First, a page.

The Cincinnati Reds reached the World Series for the first time, but were not expected to beat the Chicago White Sox. Even when there were big bets on the Reds, and the White Sox made an inordinate number of elementary mistakes as they lost 5 - 3
The storm broke in September 1920 when Abe Attell, a former champion boxer, named eight White Sox who had accepted money to lose the ‘world series’ .
Jack Dempsey the most spectacular heavyweight since John L Sullivan, conceded 58 lbs but still battered the giant Jess Willard for three remorseless rounds before the world champion gave up and quit on July 4th. Two years earlier, Dempsey had been a small-time slugger fighting in the back rooms of saloons and dance halls, but a chance meeting with the manager Jack Kearns in San Francisco transformed his career.
Kearns was a brilliant publicist and within a year Dempsey (the Manassa Mauler) was the leading contender for the championship. When he won the world title he was not immediately popular with the public because he had not served during the war, but his exciting style- constantly attacking with savage punches, soon made him a national hero. He held the title until 1926.
Wimbledon was in for a shock when the all-England championships resumed after the war. Her name was Suzanne Lenglen. A flamboyant and fashion-conscious Frenchwoman who took the sport by storm. She possessed a powerful game perfected on the practise courts by her father. Lenglen had also thrown off the corsets and long dresses of the pre-war era to reveal a low cut. one-piece outfit that allowed her to move swiftly about the court. She advanced to the challenge round where she met Dorothea Lambert Chambers, the seven-times champion and at 40 twice her age.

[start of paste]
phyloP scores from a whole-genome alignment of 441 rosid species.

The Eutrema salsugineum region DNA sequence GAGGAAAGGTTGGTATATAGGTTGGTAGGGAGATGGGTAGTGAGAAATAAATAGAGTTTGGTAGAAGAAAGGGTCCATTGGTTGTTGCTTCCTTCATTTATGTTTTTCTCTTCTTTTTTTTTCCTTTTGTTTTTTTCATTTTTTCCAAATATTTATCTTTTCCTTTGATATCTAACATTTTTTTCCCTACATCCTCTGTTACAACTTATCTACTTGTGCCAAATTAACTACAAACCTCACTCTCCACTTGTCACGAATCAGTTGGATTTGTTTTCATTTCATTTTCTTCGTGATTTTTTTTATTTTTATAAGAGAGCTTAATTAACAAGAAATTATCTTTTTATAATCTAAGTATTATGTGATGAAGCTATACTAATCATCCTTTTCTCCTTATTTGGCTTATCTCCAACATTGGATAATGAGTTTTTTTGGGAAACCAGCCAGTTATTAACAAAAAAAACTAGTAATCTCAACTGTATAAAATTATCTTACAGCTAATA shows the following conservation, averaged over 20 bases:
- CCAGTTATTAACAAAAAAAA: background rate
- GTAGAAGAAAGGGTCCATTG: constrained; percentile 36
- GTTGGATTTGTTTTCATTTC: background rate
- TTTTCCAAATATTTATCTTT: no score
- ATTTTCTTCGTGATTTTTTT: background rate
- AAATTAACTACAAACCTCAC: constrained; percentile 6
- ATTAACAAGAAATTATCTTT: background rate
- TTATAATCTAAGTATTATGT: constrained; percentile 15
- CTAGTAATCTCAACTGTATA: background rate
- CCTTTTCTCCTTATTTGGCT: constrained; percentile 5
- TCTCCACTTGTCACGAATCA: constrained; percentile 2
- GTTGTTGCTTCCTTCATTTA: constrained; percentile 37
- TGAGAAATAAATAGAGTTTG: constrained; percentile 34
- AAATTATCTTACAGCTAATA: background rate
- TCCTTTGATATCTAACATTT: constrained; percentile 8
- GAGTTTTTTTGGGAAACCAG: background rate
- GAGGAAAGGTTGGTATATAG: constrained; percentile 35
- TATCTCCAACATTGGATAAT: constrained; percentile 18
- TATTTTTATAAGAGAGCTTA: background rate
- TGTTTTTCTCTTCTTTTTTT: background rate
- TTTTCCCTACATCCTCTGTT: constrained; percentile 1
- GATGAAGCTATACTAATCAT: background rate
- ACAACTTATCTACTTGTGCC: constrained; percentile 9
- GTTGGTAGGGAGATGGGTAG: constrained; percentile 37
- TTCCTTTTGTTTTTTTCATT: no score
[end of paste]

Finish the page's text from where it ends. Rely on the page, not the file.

It was an epic match. Chambers fought back from 1 - 4 down in the deciding set to hold two match points at 6 - 5. Lenglen came to the net. Chambers lobbed, Lenglen stretched high and tapped the ball with the top of the racket. It bounced off the net cord and fell into the champions court. The match point was saved, Chambers cracked and Lenglen took title 10 - 8, 4 - 6, 9 - 7.
A quiet man he was the first to break 70 in the Open, in the third round at Sandwich in 1904, and he won four Opens in six years. He also dominated the PGA match-play championship and was a prominent figure at Walton Heath until his death in 1950.
The eight, dubbed “The Black Sox” were tried for conspiracy. But some witnesses disappeared and other changed their stories. Documents vanished, a fire destroyed more key evidence and all of the defendants were acquitted. Judge Kenesaw Landis had been elected Baseball.‘s first commissioner in 1920, and had been charged with cleaning up the sport. So, even though the eight had been found not guilty he had no hesitation in banning them from baseball for life.
Search results published at foot of INDEX page
Did this web site interest you? If so perhaps a visit to the following by the same web master, you would also find enjoyable and informative -
Football aka Soccer - The Game - CLICK HERE
Louis XVI and the French Revolution - CLICK HERE
World War II - Epic Events - Key Players - CLICK HERE
Aviation - 1890 - 1949 The Pioneering Years - CLICK HERE
The History of the British Empire - CLICK HERE
Fall of The British Empire - CLICK HERE
Victorians and Empire, The British Way - CLICK HERE
True Tales of War, Adventure and Exploration - CLICK HERE
Greatest Highlights of Sport in the 20th Century - CLICK HERE
Milestones of the 20th Century Cinema - CLICK HERE
The fascinating story of the British Monarchy - CLICK HERE
Eyewitness to the History of America CLICK HERE
Eyewitness History of America - The Later Years - CLICK HERE
Lindfield Village - An English Classic - CLICK HERE
Start Lawn Bowls - CLICK HERE
Explore Sussex England - CLICK HERE
Gripping True Stories - CLICK HERE
Play Lawn Bowls to Win - CLICK HERE